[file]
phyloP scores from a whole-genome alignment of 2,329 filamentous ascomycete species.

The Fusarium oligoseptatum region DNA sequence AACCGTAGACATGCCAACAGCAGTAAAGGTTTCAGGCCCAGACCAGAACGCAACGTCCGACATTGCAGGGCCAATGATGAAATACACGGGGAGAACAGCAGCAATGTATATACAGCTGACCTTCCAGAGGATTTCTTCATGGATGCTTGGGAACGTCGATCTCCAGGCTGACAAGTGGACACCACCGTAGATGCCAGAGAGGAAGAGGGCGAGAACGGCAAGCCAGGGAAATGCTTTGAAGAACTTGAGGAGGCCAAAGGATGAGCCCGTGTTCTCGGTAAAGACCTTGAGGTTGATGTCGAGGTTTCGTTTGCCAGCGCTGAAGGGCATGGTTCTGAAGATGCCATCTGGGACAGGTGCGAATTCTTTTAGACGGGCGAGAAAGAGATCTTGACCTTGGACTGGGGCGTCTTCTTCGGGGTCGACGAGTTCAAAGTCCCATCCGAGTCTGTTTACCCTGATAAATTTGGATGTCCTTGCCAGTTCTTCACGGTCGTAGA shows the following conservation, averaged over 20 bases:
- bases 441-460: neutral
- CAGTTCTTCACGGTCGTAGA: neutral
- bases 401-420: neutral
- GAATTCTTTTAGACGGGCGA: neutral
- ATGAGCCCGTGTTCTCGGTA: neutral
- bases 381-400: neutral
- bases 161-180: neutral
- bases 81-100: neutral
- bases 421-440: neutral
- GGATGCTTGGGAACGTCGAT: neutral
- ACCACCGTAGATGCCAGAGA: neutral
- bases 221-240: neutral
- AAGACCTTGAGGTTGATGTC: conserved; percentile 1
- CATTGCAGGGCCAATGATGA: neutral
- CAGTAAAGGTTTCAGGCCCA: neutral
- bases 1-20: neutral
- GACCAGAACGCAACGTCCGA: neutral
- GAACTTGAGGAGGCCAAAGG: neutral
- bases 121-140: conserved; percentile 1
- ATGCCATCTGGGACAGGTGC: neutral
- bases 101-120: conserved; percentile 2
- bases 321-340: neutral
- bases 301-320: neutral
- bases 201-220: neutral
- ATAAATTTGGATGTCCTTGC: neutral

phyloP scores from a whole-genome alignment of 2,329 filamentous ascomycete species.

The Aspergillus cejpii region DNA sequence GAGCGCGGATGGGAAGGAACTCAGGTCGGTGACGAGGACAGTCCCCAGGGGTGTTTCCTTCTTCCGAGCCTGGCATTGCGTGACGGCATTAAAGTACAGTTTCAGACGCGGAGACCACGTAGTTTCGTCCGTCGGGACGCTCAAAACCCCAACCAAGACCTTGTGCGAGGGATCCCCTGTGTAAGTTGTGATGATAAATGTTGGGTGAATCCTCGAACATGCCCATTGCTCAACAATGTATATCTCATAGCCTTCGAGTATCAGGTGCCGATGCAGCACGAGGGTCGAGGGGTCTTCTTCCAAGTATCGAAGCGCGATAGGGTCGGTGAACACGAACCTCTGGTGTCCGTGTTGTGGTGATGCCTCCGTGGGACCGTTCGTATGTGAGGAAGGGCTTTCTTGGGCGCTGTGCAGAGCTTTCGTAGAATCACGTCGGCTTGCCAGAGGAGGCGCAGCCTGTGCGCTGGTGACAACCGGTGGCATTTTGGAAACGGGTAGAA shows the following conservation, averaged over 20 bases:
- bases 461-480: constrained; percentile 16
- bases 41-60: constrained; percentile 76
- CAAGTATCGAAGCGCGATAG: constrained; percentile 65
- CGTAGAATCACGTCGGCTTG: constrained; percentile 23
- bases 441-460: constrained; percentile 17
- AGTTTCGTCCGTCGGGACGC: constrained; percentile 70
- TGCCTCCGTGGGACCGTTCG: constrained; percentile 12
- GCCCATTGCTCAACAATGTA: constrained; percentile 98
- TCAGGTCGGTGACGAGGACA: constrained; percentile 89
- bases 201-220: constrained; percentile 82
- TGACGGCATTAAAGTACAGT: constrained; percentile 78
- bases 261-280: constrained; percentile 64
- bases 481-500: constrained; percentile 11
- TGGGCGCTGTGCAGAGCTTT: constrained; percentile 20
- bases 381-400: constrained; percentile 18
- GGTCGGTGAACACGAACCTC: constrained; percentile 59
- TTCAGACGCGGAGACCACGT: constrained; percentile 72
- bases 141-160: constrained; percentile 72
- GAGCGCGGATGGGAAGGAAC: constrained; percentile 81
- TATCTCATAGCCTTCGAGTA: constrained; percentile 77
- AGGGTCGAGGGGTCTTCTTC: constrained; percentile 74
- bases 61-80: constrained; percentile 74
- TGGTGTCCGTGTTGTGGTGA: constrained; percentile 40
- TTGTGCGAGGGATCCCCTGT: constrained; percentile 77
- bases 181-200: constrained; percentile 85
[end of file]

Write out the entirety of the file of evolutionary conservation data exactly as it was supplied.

phyloP scores from a whole-genome alignment of 2,329 filamentous ascomycete species.

The Fusarium oligoseptatum region DNA sequence AACCGTAGACATGCCAACAGCAGTAAAGGTTTCAGGCCCAGACCAGAACGCAACGTCCGACATTGCAGGGCCAATGATGAAATACACGGGGAGAACAGCAGCAATGTATATACAGCTGACCTTCCAGAGGATTTCTTCATGGATGCTTGGGAACGTCGATCTCCAGGCTGACAAGTGGACACCACCGTAGATGCCAGAGAGGAAGAGGGCGAGAACGGCAAGCCAGGGAAATGCTTTGAAGAACTTGAGGAGGCCAAAGGATGAGCCCGTGTTCTCGGTAAAGACCTTGAGGTTGATGTCGAGGTTTCGTTTGCCAGCGCTGAAGGGCATGGTTCTGAAGATGCCATCTGGGACAGGTGCGAATTCTTTTAGACGGGCGAGAAAGAGATCTTGACCTTGGACTGGGGCGTCTTCTTCGGGGTCGACGAGTTCAAAGTCCCATCCGAGTCTGTTTACCCTGATAAATTTGGATGTCCTTGCCAGTTCTTCACGGTCGTAGA shows the following conservation, averaged over 20 bases:
- bases 441-460: neutral
- CAGTTCTTCACGGTCGTAGA: neutral
- bases 401-420: neutral
- GAATTCTTTTAGACGGGCGA: neutral
- ATGAGCCCGTGTTCTCGGTA: neutral
- bases 381-400: neutral
- bases 161-180: neutral
- bases 81-100: neutral
- bases 421-440: neutral
- GGATGCTTGGGAACGTCGAT: neutral
- ACCACCGTAGATGCCAGAGA: neutral
- bases 221-240: neutral
- AAGACCTTGAGGTTGATGTC: conserved; percentile 1
- CATTGCAGGGCCAATGATGA: neutral
- CAGTAAAGGTTTCAGGCCCA: neutral
- bases 1-20: neutral
- GACCAGAACGCAACGTCCGA: neutral
- GAACTTGAGGAGGCCAAAGG: neutral
- bases 121-140: conserved; percentile 1
- ATGCCATCTGGGACAGGTGC: neutral
- bases 101-120: conserved; percentile 2
- bases 321-340: neutral
- bases 301-320: neutral
- bases 201-220: neutral
- ATAAATTTGGATGTCCTTGC: neutral

phyloP scores from a whole-genome alignment of 2,329 filamentous ascomycete species.

The Aspergillus cejpii region DNA sequence GAGCGCGGATGGGAAGGAACTCAGGTCGGTGACGAGGACAGTCCCCAGGGGTGTTTCCTTCTTCCGAGCCTGGCATTGCGTGACGGCATTAAAGTACAGTTTCAGACGCGGAGACCACGTAGTTTCGTCCGTCGGGACGCTCAAAACCCCAACCAAGACCTTGTGCGAGGGATCCCCTGTGTAAGTTGTGATGATAAATGTTGGGTGAATCCTCGAACATGCCCATTGCTCAACAATGTATATCTCATAGCCTTCGAGTATCAGGTGCCGATGCAGCACGAGGGTCGAGGGGTCTTCTTCCAAGTATCGAAGCGCGATAGGGTCGGTGAACACGAACCTCTGGTGTCCGTGTTGTGGTGATGCCTCCGTGGGACCGTTCGTATGTGAGGAAGGGCTTTCTTGGGCGCTGTGCAGAGCTTTCGTAGAATCACGTCGGCTTGCCAGAGGAGGCGCAGCCTGTGCGCTGGTGACAACCGGTGGCATTTTGGAAACGGGTAGAA shows the following conservation, averaged over 20 bases:
- bases 461-480: constrained; percentile 16
- bases 41-60: constrained; percentile 76
- CAAGTATCGAAGCGCGATAG: constrained; percentile 65
- CGTAGAATCACGTCGGCTTG: constrained; percentile 23
- bases 441-460: constrained; percentile 17
- AGTTTCGTCCGTCGGGACGC: constrained; percentile 70
- TGCCTCCGTGGGACCGTTCG: constrained; percentile 12
- GCCCATTGCTCAACAATGTA: constrained; percentile 98
- TCAGGTCGGTGACGAGGACA: constrained; percentile 89
- bases 201-220: constrained; percentile 82
- TGACGGCATTAAAGTACAGT: constrained; percentile 78
- bases 261-280: constrained; percentile 64
- bases 481-500: constrained; percentile 11
- TGGGCGCTGTGCAGAGCTTT: constrained; percentile 20
- bases 381-400: constrained; percentile 18
- GGTCGGTGAACACGAACCTC: constrained; percentile 59
- TTCAGACGCGGAGACCACGT: constrained; percentile 72
- bases 141-160: constrained; percentile 72
- GAGCGCGGATGGGAAGGAAC: constrained; percentile 81
- TATCTCATAGCCTTCGAGTA: constrained; percentile 77
- AGGGTCGAGGGGTCTTCTTC: constrained; percentile 74
- bases 61-80: constrained; percentile 74
- TGGTGTCCGTGTTGTGGTGA: constrained; percentile 40
- TTGTGCGAGGGATCCCCTGT: constrained; percentile 77
- bases 181-200: constrained; percentile 85